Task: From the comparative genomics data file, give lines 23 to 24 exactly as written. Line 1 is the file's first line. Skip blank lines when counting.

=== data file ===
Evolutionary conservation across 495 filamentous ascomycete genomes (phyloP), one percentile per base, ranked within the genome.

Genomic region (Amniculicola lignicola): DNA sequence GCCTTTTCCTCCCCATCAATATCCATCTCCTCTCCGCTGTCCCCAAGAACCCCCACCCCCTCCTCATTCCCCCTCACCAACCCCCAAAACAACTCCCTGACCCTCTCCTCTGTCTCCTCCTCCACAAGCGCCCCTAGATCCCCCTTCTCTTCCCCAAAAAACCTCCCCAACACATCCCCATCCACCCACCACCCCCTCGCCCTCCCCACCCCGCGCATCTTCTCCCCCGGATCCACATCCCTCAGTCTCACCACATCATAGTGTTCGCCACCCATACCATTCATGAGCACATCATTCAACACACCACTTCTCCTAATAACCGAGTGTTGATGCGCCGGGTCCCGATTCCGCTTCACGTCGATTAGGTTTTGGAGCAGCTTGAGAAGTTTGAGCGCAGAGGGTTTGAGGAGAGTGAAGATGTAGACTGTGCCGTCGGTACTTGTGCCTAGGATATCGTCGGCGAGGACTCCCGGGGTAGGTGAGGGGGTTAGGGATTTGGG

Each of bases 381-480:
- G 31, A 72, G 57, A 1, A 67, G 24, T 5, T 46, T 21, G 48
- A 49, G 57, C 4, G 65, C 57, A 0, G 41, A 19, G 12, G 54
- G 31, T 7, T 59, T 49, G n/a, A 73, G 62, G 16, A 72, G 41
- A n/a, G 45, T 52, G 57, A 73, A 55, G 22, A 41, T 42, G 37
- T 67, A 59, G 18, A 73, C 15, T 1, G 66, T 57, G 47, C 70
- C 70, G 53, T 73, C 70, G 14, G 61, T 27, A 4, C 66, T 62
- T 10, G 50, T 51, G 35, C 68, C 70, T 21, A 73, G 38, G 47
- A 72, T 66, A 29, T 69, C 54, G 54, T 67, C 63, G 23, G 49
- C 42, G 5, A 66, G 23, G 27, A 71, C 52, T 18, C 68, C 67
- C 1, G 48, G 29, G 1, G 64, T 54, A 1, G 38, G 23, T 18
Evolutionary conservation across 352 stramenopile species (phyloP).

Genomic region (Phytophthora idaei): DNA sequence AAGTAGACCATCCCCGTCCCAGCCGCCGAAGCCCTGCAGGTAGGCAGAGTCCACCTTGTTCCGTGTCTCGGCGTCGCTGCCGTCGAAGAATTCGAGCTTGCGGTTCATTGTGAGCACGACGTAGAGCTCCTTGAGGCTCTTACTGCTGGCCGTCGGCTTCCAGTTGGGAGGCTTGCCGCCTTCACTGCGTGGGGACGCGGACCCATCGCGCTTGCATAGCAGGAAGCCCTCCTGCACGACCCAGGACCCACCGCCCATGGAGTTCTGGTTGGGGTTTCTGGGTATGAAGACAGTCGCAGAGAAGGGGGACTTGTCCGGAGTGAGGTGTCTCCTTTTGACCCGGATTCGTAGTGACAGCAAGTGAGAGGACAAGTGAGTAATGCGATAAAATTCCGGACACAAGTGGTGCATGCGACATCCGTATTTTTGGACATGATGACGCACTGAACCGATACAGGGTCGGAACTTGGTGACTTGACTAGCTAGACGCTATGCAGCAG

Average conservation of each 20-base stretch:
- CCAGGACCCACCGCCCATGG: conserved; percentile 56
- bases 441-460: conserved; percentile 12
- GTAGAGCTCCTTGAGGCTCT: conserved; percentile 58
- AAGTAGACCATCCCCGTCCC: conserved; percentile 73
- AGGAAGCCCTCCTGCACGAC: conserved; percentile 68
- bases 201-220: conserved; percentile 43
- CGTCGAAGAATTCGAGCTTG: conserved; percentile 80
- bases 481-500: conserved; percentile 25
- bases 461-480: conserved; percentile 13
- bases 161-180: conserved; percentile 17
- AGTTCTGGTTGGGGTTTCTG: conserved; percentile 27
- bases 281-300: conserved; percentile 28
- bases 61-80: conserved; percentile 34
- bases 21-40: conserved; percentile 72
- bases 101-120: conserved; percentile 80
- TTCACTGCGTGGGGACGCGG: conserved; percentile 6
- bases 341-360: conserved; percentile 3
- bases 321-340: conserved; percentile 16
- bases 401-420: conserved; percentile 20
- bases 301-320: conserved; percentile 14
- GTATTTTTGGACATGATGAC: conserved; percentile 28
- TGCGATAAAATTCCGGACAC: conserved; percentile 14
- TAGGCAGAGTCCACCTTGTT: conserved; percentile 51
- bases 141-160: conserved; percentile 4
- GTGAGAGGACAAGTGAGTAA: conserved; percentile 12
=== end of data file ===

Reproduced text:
- CGTCGAAGAATTCGAGCTTG: conserved; percentile 80
- bases 481-500: conserved; percentile 25